Wednesday, 22 April 1953
Dáil Éireann Debate
An Tánaiste: Business will be taken in the following order: No. 7 (Votes 29  to 37), No. 8, and then No. 7 again (Votes 58 and 59). It is proposed that public business be not interrupted for the taking of Private Deputies' business.
Mr. Donnellan: I notice that the Money Resolution for the Health Bill is not being taken. Will the Taoiseach state what is the reason for that? Is it a fact that a communication was received from the Hierarchy objecting to it?
An Tánaiste: I intimated to the promoters of that Bill in the last session that the Government would give time at any time which was desired, but I was not approached on the matter. It is inconvenient to take Private Deputies' business this session. I have been at a loss to understand why there was delay in proceeding with the Bill when the time was available.
Mr. O'Hara: On a point of order. Might I respectfully ask the Chair to explain to the House why it is that a question of mine relating to a statement made by the Parliamentary Secretary to the Minister for Social Welfare was not included on the Order Paper to-day? If you, Sir, will permit me I will repeat the question as submitted.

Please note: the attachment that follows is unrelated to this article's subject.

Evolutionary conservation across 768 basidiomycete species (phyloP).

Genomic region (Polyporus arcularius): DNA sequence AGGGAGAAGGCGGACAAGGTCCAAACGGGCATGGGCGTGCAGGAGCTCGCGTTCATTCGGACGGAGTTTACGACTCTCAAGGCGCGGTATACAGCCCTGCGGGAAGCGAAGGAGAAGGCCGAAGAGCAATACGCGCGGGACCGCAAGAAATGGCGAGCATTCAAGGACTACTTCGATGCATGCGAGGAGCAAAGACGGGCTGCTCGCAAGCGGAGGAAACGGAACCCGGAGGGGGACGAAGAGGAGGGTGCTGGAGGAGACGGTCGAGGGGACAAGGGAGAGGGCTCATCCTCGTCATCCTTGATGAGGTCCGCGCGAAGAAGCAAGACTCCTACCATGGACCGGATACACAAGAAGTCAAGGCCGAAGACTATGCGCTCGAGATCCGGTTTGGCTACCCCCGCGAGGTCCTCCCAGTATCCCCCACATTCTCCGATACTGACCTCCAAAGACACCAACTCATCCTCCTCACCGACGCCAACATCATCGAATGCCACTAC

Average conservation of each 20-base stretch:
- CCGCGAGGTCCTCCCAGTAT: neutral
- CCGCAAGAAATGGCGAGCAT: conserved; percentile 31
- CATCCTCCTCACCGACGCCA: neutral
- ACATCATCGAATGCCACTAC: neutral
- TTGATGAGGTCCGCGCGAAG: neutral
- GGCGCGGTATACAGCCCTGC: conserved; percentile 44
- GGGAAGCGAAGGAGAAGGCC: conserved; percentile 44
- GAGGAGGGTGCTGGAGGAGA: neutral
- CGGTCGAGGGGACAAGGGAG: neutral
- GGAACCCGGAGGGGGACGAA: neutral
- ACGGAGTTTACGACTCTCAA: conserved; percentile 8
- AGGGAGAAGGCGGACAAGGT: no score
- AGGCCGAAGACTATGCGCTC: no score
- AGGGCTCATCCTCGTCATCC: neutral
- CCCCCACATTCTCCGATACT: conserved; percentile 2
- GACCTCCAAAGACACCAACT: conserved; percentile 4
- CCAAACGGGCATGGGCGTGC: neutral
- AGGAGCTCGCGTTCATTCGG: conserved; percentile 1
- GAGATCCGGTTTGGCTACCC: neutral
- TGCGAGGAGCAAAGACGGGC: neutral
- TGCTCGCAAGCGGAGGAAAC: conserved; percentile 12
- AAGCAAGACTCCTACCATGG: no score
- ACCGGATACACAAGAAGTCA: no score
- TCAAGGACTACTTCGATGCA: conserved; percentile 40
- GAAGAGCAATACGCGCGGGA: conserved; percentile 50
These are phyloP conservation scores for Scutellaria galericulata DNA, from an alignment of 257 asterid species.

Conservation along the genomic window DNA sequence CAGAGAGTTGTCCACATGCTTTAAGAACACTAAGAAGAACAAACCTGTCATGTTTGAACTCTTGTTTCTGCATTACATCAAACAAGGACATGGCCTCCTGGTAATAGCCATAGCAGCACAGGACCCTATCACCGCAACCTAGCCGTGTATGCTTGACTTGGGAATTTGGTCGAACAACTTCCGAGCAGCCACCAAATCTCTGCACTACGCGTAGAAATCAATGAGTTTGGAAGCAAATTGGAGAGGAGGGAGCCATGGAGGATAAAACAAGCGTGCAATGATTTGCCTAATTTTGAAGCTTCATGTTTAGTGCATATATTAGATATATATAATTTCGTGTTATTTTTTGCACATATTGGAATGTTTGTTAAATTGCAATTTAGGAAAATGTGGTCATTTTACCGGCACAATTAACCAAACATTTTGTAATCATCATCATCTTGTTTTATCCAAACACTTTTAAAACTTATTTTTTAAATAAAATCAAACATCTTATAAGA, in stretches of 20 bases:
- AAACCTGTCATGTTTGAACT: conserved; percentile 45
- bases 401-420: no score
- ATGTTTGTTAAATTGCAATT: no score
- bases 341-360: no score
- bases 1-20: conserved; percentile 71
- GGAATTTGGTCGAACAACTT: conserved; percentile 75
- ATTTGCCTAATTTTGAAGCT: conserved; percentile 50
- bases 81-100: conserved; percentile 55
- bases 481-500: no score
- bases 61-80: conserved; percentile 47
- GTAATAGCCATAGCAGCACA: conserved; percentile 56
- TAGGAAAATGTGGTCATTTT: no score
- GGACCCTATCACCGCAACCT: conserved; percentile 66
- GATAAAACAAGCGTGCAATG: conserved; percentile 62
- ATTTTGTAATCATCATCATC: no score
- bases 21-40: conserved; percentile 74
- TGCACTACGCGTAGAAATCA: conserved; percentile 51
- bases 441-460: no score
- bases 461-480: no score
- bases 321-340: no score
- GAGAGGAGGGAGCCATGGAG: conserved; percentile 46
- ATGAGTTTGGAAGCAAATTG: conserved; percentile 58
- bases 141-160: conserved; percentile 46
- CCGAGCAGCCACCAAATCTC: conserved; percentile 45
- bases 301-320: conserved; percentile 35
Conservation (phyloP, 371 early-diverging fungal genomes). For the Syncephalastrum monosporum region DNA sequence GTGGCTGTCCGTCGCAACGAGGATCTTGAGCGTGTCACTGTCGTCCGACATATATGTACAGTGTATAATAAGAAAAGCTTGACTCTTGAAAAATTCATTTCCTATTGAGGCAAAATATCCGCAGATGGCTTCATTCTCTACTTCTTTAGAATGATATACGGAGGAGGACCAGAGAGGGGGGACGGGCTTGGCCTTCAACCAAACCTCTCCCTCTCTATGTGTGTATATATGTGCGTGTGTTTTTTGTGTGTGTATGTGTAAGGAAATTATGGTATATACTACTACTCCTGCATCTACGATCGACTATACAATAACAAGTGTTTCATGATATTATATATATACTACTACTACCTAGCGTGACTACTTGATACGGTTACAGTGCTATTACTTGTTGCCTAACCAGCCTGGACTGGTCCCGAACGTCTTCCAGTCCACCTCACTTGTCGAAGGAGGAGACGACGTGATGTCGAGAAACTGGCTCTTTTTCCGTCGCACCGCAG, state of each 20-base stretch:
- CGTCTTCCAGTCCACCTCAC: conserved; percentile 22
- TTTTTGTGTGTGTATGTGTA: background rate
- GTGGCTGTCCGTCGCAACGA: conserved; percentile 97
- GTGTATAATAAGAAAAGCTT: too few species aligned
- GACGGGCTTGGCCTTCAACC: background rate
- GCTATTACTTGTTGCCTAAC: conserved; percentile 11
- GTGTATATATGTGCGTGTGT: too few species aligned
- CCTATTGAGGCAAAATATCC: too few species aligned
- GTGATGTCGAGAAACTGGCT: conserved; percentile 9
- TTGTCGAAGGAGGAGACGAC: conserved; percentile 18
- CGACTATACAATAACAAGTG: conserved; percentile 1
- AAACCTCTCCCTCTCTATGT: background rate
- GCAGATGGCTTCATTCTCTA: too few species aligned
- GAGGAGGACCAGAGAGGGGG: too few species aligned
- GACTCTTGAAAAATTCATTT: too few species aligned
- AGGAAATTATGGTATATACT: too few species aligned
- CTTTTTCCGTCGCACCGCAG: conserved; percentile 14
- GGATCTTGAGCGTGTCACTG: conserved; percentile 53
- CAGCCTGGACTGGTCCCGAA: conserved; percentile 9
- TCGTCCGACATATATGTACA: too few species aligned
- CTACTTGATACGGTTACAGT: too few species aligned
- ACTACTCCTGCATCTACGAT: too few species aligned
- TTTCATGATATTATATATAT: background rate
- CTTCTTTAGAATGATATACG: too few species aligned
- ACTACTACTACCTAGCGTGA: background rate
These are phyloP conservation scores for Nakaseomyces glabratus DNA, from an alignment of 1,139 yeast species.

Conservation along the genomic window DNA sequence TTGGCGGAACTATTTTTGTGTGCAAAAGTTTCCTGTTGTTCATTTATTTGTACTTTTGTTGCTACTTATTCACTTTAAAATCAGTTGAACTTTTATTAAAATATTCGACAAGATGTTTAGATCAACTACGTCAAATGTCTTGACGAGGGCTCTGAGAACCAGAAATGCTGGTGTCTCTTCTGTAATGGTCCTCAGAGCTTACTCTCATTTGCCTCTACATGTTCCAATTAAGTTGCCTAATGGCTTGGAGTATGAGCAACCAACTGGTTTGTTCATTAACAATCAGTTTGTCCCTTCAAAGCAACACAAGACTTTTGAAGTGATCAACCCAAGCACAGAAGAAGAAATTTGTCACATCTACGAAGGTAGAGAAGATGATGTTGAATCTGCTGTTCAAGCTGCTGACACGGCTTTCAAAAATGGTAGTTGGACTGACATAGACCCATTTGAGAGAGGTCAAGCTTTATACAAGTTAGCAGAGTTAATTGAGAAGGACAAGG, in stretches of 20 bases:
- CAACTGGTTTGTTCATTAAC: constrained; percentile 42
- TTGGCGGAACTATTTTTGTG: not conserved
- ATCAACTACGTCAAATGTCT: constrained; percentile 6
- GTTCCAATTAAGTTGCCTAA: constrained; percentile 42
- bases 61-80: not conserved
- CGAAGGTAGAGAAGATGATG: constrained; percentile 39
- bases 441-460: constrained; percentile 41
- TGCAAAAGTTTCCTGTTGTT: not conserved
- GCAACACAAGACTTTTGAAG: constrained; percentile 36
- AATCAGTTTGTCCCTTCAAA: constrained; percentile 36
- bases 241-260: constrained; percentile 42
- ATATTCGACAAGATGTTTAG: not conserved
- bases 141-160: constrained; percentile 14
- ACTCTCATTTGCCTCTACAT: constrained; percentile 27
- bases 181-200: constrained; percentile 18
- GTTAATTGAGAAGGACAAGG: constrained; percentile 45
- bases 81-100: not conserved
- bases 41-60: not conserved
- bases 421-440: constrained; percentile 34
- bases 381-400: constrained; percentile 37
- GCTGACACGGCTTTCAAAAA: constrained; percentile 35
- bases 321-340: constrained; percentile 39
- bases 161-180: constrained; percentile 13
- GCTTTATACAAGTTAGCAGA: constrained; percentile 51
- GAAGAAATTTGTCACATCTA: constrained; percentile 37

An Ceann Comhairle: The Deputy is long enough in the House to know by now that the Ceann Comhairle is the sole authority as to what questions will appear on the Order Paper. The Deputy was asked to see me in order that I might explain the entire position to him. The Deputy did not do so. If the Deputy wishes to see me after I leave the Chair to-day I am prepared to explain fully to him the  reason why his question did not appear on the Order Paper.
Mr. O'Hara: May I put it to the Chair that a slanderous statement was made by the Parliamentary Secretary about the doctors? I consider that is a matter for the House and I think my question should have been on the Order Paper to-day.
An Ceann Comhairle: My attention was called to a statement made by the Parliamentary Secretary to the Minister for Social Welfare. I read the statement carefully and, as far as the Chair can see, the statement does not call for any action by the Chair. It is a contentious statement but many such statements are made every day in the Dáil and in Parliaments all over the world. If the Deputy wishes to meet that contentious statement there is a method of doing so. When the matter during the course of which the Parliamentary Secretary made the statement comes up for discussion the Deputy can take the opportunity of controverting it if he wishes to do so.
An Ceann Comhairle: There is no urgency whatsoever in the matter. The statement made by the Parliamentary Secretary does not in the opinion of the Chair call for any action by the Chair. If Deputy O'Hara wishes to contradict the statement or to controvert it in any way, the proper time to do that will be when the same subject matter is before the House again.
|Last Updated: 20/05/2011 12:57:59||Page of 74|